Virginia-born singer/songwriter Nicole Wray has everything you’d want in a singer: an infectious Jackson-5-family-member flare, a range like Aretha’s, and a church upbringing that’s brought a pure, healing texture to her voice. But the struggle she’s been through has made her more than a singer. Nicole Wray is an artist. When talking about Queen Alone, her first solo album in some time, Nicole explains, “It’s a reflection of my soul. It’s who I am today.” And aptly so. Released on Brooklyn’s Big Crown Records, Nicole is writing and singing songs about her life. And yet to even start to know her soul, you have to go back to the beginning.
Growing up in Portsmouth was tough at times for Nicole. Of course, there were aspects of teenage normalcy: the Sundays in church, hanging out with friends, her first real job as a temporary telemarketer. At the age of fifteen, life opened up quickly when Missy Elliot paid a visit to Nicole’s family home to audition her on the spot. Missy was there on the rumored strength and quality of her voice. Instantly blowing her away, she signed and left with Missy that night. Two years later, in 1998, she had a hit gold single off a solid debut album (Make It Hot). Suddenly she was part of a team that included late ’90s R&B and rap royalty: Missy, Aaliyah, Ginuwine, Playa, Timbaland and Magoo. She made it. And fast.
However, the only hint of a second album was a single (“I’m Lookin'”). As rapidly as she achieved success, Nicole then found herself needing to re-make it. By late 2001, her time with Missy and company had run its course. They amicably parted ways and Nicole, once on top of the R&B world, was unsure of what was next.
It was a very low, but important, point in her life. While her passion and talent propelled her forward–friends disappeared and her purpose seemed unclear. While neck-deep in this struggle, Damon Dash and Roc-A-Fella Records called. They signed an album deal and by 2004 she had a new single that was getting healthy play (“If I Was Your Girlfriend”). In what was starting to be a pattern, just as things were looking up, Roc-A-Fella then (famously) split and despite the strong single, there wasn’t enough push to get her sophomore album out. Once again, industry factors beyond her control took charge. Like a recurring dream, Nicole found herself in a familiar situation. Having just been in the spotlight, and then again back living the “real life.”
Besides the fickleness of the industry, life was also testing her. Nicole’s father and his drug addiction strained her parents’ marriage, family members had run-ins with the law, and friends passed away too early. Motivated by the pain, she pushed on, and through this duality of regular life and fame, Nicole came into her own. No longer that shy girl from Virginia, letting people write her lyrics and dictate how she sang songs – Nicole was more in control of what she wanted and was a smarter and sharper vocalist for it.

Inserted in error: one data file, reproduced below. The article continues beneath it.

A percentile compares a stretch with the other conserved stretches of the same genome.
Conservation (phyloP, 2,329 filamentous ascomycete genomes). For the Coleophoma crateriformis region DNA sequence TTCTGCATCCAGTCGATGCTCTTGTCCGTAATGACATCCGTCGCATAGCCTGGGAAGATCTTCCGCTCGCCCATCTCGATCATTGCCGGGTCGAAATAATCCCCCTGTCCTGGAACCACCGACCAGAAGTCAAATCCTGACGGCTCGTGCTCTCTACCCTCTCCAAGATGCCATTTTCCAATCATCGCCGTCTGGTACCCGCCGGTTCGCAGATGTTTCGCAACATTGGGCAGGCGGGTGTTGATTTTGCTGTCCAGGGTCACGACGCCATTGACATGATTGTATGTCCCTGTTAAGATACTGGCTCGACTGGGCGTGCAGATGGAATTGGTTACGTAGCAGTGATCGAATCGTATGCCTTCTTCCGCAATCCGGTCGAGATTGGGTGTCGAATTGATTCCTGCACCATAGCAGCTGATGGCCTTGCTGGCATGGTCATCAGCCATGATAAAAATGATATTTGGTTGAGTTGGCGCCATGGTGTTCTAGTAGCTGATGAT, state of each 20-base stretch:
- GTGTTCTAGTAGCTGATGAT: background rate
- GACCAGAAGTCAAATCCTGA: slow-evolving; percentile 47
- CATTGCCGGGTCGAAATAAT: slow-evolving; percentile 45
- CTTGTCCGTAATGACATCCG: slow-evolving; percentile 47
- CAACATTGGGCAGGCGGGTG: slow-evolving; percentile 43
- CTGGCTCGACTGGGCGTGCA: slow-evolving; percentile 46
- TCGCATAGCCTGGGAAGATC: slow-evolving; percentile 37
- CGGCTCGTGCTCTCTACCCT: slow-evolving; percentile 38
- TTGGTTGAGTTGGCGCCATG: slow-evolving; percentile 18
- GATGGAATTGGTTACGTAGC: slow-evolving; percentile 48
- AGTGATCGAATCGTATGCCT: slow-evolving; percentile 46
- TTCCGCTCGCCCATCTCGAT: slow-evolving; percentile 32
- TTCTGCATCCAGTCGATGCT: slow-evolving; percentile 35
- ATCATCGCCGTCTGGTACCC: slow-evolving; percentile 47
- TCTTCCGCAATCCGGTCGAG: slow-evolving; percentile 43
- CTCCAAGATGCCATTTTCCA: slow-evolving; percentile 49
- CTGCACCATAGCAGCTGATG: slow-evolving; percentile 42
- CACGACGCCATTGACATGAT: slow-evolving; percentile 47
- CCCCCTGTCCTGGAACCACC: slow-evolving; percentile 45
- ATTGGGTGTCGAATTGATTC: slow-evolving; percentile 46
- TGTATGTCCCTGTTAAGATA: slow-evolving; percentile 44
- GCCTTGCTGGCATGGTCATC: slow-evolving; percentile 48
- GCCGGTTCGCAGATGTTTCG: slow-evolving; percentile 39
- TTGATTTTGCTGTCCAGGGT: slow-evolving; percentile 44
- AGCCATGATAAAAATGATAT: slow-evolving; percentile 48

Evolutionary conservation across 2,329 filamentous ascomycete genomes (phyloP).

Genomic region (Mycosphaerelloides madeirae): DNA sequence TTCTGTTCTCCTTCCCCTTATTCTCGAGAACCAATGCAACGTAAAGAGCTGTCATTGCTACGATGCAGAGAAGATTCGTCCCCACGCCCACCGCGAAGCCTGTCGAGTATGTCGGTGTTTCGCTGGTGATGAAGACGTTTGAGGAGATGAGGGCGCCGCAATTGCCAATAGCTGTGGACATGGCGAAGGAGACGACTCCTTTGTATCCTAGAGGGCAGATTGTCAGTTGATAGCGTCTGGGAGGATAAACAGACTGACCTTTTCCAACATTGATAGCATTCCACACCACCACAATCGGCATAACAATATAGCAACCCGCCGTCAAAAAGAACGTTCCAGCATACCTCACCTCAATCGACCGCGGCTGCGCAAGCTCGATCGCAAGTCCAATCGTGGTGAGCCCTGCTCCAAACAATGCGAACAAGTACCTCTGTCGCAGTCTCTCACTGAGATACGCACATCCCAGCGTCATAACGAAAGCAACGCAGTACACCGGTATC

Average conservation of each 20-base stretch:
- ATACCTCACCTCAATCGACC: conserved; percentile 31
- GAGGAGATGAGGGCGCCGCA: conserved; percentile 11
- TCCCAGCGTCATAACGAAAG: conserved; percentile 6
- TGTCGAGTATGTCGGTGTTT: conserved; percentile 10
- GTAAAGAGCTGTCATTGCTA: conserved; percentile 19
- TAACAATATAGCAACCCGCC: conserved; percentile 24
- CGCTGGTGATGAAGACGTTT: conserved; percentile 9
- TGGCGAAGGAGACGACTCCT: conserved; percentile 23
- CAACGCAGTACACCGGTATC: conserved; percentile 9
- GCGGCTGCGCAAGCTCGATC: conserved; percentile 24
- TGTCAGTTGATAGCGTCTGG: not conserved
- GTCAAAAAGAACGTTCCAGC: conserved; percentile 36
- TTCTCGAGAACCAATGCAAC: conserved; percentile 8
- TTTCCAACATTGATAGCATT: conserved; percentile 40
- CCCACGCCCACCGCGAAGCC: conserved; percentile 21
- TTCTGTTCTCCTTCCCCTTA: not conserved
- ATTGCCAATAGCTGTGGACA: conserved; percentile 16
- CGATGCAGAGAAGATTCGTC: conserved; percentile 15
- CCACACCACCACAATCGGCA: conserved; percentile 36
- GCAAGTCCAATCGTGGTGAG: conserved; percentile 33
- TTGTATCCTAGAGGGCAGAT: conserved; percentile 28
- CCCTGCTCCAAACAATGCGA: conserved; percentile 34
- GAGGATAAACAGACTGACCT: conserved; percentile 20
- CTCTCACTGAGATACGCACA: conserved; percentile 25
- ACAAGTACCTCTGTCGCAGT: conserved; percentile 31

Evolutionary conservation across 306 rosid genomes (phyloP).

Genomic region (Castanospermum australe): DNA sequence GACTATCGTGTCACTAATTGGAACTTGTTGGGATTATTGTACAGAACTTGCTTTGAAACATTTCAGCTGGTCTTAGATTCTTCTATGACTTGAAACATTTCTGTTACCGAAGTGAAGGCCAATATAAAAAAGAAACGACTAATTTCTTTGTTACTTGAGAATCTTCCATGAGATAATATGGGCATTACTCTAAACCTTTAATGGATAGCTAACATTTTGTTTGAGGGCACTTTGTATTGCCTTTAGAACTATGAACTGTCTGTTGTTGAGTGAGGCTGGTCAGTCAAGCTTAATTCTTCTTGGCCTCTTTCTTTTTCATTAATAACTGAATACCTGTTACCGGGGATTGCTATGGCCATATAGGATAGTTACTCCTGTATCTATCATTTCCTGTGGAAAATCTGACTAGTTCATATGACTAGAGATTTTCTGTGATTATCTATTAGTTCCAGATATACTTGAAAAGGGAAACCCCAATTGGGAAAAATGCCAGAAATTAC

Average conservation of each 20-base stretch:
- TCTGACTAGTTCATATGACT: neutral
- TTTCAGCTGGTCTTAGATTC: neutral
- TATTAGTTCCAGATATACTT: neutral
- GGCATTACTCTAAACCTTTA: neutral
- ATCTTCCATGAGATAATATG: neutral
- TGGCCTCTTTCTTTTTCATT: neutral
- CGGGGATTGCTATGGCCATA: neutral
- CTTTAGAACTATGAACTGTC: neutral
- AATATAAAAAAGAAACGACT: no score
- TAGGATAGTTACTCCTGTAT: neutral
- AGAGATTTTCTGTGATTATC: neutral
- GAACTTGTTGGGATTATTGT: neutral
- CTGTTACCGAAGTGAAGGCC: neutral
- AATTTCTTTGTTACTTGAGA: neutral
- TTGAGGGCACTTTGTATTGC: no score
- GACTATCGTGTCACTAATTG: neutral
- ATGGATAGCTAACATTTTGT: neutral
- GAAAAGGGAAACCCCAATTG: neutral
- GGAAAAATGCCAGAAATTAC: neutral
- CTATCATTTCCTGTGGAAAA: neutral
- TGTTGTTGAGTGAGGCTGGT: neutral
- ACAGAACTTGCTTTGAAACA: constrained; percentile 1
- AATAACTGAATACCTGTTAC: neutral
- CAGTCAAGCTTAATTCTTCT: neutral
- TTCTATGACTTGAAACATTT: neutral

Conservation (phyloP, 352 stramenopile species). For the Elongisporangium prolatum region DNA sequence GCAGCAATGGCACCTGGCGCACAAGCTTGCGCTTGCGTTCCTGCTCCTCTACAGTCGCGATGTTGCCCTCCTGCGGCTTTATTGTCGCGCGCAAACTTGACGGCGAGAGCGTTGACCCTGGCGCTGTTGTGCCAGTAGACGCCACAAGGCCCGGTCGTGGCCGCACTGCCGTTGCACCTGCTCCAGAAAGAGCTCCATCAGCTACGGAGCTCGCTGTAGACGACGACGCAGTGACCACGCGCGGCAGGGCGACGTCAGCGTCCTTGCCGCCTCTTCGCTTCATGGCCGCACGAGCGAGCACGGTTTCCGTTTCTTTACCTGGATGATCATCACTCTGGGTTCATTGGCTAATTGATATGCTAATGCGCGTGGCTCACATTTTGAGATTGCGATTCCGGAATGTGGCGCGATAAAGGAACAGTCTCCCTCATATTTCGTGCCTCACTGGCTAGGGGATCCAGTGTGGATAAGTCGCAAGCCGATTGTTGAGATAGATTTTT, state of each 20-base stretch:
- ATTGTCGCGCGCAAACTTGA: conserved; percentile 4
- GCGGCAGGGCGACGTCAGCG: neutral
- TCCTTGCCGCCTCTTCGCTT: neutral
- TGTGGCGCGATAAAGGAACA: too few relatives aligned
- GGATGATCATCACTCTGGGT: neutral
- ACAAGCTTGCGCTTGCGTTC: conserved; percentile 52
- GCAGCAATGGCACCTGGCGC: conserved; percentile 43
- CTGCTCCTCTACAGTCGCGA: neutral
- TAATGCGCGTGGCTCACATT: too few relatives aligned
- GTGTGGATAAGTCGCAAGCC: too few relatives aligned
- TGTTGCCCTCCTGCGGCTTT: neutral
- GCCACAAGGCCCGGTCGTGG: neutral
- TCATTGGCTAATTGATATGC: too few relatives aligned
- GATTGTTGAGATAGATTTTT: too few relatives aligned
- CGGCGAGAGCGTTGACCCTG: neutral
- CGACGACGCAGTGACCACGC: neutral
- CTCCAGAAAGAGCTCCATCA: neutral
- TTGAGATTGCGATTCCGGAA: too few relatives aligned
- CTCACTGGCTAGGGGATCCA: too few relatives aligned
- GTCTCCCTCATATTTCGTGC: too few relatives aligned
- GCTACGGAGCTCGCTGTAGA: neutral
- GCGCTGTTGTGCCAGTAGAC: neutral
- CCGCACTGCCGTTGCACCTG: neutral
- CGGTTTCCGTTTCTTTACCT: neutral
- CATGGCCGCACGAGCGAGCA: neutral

Maintaining her connection with Damon Dash, she did a few guest spots. Nicole’s powerful voice had a huge presence on The Black Keys’ Blackroc project in 2009 which led her to recording background vocals on The Black Keys’ Grammy-winning LP, Brothers.
In 2013, Nicole paired up with London vocalist Terri Walker and released the album Lady. On Truth & Soul Records, Nicole and Terri had a backdrop supplied by the same musicians that helped make Aloe Blacc a global smash and Lee Fields a household name. Pitchfork said of the LP: “The singers clearly relish the opportunity to indulge in a little comfort food soul, resulting in an infectiously fun set with broad, cross-generational appeal.”
Once again, Nicole was tested. Terri parted ways with the group to pursue her own projects shortly after the album’s release – despite rave reviews and upcoming travel dates. Nicole could’ve stopped as well. Instead, she carried the Lady project herself, show to show, town to town. In the face of frustration and decisions beyond her control, Nicole stepped up and took charge. She knew that she could make this happen. The Lady project allowed Nicole to showcase her impeccably strong and unique voice as well as her succinct poetic prowess for song writing. She found herself renewed and in a realer place, a place where success and frustration honed her talent and drive. She wasn’t just a singer anymore – she was tapping into something altogether different.
Fast forward to now–the transformation from singer-for-hire to pure artist is evident in this new full-length solo release, Queen Alone. Reunited with the top-class musicianship from the Lady project and with Big Crown’s own Leon Michels and Daptone / Dunham’s Tom Brenneck handling production, Nicole says she is “Singing out loud now-singing from the stomach.” Back in 1998 she was coached how to sing. Today, after stutter-stepping in and out of the industry, there is a new soul and substance to her songs-all of it from her life.
Almost echoing her new record, Nicole says, “You have to go through something for it to be real.” She has been living with one foot in fame and the other in real life. The result is clear: she’s feeling something real in her music again. And it’s hard for us as listeners not to follow suit.